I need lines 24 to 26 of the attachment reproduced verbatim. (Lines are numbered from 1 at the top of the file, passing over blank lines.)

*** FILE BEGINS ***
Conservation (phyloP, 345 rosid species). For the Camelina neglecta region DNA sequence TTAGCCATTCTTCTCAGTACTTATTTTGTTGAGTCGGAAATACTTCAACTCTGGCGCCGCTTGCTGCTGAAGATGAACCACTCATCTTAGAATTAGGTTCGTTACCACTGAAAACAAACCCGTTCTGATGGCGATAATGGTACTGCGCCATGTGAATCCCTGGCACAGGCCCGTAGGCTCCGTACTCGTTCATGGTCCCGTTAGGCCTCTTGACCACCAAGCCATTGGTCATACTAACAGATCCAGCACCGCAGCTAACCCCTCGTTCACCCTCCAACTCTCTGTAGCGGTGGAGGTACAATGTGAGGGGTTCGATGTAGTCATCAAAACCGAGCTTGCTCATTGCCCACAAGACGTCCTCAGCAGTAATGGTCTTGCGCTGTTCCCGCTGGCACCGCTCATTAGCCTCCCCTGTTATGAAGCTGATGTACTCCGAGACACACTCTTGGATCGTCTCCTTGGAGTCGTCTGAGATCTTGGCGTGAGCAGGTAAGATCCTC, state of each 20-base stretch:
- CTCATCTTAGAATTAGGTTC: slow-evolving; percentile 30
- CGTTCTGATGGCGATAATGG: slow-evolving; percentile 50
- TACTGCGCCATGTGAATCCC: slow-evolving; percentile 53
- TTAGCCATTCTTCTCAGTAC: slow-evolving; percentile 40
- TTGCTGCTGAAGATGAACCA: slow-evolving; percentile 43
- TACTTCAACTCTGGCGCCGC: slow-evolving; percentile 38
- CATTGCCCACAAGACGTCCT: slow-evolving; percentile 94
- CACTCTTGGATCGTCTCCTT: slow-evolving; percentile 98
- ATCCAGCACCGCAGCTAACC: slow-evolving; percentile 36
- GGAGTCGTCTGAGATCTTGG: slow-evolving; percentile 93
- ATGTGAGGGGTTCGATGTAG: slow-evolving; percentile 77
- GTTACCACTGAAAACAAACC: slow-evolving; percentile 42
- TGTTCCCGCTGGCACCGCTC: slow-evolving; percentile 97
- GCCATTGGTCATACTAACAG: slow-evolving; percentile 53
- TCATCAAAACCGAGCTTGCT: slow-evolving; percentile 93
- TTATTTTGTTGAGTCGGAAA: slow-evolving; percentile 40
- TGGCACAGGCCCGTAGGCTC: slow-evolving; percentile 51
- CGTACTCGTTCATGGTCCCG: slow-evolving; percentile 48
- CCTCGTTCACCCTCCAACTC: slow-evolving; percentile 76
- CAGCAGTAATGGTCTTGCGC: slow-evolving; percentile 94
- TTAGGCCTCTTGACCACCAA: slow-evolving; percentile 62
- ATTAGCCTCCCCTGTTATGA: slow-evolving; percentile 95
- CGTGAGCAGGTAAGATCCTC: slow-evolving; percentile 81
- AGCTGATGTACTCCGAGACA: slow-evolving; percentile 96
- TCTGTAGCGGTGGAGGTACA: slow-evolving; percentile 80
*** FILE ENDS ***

- CGTGAGCAGGTAAGATCCTC: slow-evolving; percentile 81
- AGCTGATGTACTCCGAGACA: slow-evolving; percentile 96
- TCTGTAGCGGTGGAGGTACA: slow-evolving; percentile 80